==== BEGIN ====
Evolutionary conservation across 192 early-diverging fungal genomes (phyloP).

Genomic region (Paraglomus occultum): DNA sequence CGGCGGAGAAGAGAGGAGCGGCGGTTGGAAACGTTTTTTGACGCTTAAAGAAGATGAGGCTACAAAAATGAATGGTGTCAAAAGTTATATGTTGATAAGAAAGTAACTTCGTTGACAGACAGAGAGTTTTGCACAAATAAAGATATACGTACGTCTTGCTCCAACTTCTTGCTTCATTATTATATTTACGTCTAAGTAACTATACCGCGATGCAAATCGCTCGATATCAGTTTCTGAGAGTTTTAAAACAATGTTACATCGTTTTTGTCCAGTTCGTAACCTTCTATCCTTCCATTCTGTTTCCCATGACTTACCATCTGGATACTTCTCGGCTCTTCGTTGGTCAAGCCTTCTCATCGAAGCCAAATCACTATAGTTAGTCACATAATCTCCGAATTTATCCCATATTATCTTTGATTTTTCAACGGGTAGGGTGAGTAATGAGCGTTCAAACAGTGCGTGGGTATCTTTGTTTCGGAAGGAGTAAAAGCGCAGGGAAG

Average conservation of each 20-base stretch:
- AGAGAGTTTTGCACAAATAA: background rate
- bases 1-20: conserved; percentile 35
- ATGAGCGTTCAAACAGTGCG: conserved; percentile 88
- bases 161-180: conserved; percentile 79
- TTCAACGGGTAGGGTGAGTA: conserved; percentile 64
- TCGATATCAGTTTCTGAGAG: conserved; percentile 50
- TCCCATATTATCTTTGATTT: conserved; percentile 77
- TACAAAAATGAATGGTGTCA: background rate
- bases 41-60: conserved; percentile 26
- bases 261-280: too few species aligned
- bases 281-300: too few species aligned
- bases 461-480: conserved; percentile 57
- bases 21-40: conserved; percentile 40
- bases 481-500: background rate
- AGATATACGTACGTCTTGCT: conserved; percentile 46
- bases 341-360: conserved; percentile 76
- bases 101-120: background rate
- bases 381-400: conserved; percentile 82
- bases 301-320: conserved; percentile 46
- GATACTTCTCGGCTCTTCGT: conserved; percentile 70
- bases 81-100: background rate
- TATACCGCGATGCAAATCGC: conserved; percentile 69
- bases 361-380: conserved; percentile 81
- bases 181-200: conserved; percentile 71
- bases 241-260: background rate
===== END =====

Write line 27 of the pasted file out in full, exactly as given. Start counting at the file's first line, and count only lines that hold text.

- bases 181-200: conserved; percentile 71